“Instead of worrying, pray.” – Philippians 4:6
On the fourteen-hour flight coming home from South Korea, there was plenty of time to reflect: Radical hospitality extended to us as Christians and Americans. Daily 5am prayer services taught the critical importance of prayer and following the guidance of God’s Holy Spirit. The witness of passionate lay leadership, a continual emphasis on discipleship, a willingness to sacrifice much, sponsoring ministries within the community and continually relying on the promise: “Jesus Christ is with us.”
But, how to apply what was learned in Korea to our current situation at Main Street in America? Should I start a daily 5 am prayer service or teach a class on radical hospitality?
Bishop Cho stressed four important lessons for our Korean experience:
1. Learn the importance of our mission by seeing the fruits of the seed of the Gospel sowed by American missionaries 130 years ago. Who knows the future fruits of our mission today?
2. Understand more about ministries based on strong prayer.
3. The world is getting smaller. Our eyes should be open to the global perspective on the Christian church.
4. One week of being on a trip together equals one year of small group experiences. I want you to know and support each of your fellow travelers in the years to come.
Bishop Cho never asked us to copy a prayer service or blindly emulate any Korean ideas. Rather, he stressed understanding the importance of our mission as Christians. Learning the power of ministry based on prayer. Becoming more aware of the global perspective of our faith and the value of developing a closer relationship with our fellow travelers.
Once again, I turned to the Scripture which guided me throughout the journey: “Don’t fret or worry. Instead of worrying, pray. Let petitions and praises shape your worries into prayers, letting God know your concerns. Before you know it, a sense of God’s wholeness, everything coming together for good, will come and settle you down. It’s wonderful what happens when Christ displaces worry at the center of your life.” — Philippians 4:6-7
For the next few hours of the flight, I concentrated on worrying less and praying more. I began to shape my concerns about our churches and communities into petitions before God. As worries began to fade there was a distinct feeling that God was there, listening. As more time passed, petitions became ideas and ideas bundled together became a vision. For a few precious moments on a crowded airplane there was a sense of everything coming together and I felt a deep sense of peace.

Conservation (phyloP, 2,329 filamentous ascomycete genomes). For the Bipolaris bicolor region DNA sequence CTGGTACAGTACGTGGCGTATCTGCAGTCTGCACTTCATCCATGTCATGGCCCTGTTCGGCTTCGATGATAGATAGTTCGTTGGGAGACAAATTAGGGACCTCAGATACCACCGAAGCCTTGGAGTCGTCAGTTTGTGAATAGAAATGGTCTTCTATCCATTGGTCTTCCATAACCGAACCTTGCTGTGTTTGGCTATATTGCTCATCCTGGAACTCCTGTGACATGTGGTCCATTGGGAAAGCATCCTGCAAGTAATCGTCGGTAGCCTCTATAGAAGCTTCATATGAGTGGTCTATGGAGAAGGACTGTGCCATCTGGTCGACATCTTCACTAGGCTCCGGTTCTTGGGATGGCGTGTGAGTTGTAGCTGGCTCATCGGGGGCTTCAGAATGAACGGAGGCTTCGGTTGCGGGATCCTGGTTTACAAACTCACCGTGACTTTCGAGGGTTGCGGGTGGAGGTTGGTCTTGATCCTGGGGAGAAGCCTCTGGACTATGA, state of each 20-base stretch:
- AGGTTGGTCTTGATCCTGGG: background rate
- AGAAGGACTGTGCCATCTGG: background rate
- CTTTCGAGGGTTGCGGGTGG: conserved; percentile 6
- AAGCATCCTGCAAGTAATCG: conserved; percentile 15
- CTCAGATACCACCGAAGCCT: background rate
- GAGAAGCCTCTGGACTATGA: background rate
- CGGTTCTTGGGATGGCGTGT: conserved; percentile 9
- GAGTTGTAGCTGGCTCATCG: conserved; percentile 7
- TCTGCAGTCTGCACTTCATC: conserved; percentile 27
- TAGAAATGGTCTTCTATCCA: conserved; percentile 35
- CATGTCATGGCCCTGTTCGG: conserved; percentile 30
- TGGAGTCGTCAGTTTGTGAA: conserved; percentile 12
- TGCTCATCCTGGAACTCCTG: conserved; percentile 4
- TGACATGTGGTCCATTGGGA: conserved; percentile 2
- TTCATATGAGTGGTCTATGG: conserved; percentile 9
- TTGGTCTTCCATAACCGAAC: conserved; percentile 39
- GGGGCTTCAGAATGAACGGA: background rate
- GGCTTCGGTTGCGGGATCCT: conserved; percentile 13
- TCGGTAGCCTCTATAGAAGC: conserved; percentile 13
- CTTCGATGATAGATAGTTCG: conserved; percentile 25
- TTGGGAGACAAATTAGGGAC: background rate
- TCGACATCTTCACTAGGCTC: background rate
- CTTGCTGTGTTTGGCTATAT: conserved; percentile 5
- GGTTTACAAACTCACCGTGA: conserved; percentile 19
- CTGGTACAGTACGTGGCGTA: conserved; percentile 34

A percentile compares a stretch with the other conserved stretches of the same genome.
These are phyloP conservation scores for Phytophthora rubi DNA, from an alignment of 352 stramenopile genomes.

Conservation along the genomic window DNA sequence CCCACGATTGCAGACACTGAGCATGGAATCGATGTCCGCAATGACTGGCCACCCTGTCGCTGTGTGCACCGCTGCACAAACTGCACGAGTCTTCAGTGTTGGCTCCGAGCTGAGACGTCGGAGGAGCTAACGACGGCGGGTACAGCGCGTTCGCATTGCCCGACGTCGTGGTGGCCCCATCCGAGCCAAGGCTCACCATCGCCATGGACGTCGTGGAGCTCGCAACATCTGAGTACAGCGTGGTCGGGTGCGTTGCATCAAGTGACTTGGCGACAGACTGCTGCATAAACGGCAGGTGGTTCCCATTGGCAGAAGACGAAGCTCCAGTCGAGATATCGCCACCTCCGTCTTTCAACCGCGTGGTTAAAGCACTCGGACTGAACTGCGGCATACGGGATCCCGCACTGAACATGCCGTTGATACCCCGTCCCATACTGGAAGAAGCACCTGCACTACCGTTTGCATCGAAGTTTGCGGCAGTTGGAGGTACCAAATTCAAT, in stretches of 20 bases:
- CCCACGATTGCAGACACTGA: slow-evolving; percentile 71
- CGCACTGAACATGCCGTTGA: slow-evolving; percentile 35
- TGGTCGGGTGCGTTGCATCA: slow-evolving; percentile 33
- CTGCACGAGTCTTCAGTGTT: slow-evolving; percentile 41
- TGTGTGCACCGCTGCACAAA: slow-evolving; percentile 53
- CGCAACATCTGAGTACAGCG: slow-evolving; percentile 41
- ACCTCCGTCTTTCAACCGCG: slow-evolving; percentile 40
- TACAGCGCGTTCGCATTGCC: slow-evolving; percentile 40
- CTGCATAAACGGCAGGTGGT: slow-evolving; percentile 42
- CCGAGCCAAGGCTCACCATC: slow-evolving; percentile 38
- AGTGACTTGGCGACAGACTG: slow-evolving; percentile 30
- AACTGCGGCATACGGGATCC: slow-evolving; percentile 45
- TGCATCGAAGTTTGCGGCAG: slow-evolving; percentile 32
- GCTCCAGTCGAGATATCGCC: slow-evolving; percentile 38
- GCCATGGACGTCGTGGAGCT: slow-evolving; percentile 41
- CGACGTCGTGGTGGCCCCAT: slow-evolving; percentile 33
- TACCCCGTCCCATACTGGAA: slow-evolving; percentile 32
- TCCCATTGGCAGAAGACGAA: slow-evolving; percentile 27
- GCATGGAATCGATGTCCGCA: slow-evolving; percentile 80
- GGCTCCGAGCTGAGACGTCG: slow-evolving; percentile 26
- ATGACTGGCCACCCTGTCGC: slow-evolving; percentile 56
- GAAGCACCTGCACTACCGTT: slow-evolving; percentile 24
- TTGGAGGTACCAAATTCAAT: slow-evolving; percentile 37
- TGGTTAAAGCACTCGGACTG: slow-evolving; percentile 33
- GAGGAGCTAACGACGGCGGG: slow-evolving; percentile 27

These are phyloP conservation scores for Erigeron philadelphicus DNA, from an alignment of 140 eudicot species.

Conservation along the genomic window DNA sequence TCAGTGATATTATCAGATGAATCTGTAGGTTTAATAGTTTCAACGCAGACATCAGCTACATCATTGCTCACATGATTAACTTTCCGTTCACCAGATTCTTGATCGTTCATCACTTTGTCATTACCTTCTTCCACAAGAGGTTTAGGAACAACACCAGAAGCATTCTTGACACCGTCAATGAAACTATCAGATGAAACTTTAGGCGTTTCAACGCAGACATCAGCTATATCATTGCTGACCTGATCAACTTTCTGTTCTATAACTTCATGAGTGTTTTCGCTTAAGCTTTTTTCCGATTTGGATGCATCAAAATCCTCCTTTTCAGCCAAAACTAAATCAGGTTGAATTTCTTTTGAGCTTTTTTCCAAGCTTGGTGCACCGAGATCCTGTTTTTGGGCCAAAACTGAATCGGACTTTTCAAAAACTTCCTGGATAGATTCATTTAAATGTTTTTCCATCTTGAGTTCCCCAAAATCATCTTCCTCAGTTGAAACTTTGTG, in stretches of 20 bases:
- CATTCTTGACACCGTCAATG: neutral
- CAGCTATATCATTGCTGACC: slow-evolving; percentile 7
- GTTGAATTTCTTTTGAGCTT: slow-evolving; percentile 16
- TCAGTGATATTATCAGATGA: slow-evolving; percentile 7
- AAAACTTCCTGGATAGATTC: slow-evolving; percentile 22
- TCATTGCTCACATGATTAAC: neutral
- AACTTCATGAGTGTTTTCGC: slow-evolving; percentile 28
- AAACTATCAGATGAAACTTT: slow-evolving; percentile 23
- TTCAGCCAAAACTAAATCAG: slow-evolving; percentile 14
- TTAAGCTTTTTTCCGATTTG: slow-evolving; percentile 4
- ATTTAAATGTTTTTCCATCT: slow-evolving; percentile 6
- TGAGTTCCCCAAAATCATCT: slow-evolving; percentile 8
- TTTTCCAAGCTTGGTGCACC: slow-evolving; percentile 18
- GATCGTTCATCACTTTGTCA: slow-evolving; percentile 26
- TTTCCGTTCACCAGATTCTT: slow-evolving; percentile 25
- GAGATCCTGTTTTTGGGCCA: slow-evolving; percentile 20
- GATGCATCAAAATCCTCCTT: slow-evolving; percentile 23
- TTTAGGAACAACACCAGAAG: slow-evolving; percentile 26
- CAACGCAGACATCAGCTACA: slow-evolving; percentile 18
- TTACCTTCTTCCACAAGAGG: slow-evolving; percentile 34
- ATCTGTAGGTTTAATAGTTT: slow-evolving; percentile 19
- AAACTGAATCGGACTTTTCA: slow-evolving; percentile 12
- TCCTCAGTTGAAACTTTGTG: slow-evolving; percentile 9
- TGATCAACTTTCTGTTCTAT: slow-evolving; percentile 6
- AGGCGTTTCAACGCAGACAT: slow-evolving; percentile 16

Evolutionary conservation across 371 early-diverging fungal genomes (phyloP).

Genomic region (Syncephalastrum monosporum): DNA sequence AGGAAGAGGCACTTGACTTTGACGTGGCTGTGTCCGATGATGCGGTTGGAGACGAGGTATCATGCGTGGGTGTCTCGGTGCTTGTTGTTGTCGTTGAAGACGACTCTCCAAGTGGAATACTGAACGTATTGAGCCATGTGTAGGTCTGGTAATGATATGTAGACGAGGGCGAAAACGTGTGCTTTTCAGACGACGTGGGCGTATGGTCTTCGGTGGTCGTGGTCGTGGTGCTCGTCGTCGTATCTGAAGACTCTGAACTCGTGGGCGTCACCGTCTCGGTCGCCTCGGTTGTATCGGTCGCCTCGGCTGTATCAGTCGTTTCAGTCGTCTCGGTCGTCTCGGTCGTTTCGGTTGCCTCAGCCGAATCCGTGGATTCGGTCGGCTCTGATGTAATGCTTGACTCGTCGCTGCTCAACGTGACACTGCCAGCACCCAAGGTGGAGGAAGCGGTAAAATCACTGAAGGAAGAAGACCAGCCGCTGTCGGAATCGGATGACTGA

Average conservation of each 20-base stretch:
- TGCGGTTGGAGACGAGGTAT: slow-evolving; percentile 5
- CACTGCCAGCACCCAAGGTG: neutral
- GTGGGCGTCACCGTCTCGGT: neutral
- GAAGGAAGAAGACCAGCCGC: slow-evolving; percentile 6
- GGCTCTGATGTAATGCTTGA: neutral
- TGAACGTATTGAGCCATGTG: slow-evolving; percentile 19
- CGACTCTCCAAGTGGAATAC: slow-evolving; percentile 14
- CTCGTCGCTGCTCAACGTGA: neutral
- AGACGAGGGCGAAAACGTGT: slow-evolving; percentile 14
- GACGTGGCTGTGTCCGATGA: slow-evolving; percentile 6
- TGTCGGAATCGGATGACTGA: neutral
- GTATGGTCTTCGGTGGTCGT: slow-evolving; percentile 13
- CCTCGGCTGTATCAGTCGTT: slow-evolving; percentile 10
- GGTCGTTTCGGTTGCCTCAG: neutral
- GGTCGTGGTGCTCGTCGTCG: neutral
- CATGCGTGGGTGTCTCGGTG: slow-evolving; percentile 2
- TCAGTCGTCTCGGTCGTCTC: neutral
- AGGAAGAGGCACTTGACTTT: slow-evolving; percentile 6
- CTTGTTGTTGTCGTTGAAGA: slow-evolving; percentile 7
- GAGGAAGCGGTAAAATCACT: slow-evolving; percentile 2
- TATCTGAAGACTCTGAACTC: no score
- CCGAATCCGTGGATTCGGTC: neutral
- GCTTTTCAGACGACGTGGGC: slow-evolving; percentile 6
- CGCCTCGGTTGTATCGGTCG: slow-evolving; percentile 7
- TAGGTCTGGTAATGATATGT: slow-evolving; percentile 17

I remembered serving a church during seminary where several parishioners struggled with addictions. Alcoholism was taught as a class so I signed up. A requirement was to attend Alcoholics Anonymous and Al Anon meetings. There, I learned three valuable lessons: 1. Alcoholism cannot be fixed and your efforts can be enabling rather than helpful. 2. You strive to influence rather than enable, helping only when the alcoholic is ready. 3. Before you can help someone else you must first help yourself.
How do I apply what was learned in Korea? First, I cannot fix the spiritual crisis that exists in our churches and communities. Second, I can, however, be an influence ready to help when churches and communities are ready. Third, I must concentrate on my spiritual crisis first, praying more frequently and with more passion. In other words: worry less, pray more and trust God for answers.
Beside my office, a Narcotics Anonymous group meets most every day. Like AA, the attenders are passionate about their recovery. One member described her group as: “A safe place to struggle with what ails you.” What a compliment: “A safe place to struggle with what ails you.” Wouldn’t that be a great way to describe a church? “A safe place to struggle with what ails you.”
Our churches don’t need a lecture from me on 5am prayer. But, they do need me to spend less time worrying and more time on my knees in prayer, learning to trust God for answers. They need more witness on what could be and less preaching on what was not. More encouragement and less judgment. I need to learn how to help churches become, “a safe place to struggle with what ails you.”
“Instead of worrying, pray.” – Philippians 4:6
Are you facing a new or difficult experience? “Don’t fret or worry. Instead of worrying, pray. Let petitions and praises shape your worries into prayers, letting God know your concerns. Before you know it, a sense of God’s wholeness, everything coming together for good, will come and settle you down. It’s wonderful what happens when Christ displaces worry at the center of your life.”
Worry less, pray more and trust God for answers. More witness, less preaching. More encouragement, less judgement. Help our churches become more of a safe place to struggle with what ails you. God’s lesson whether in Korea or on Main Street.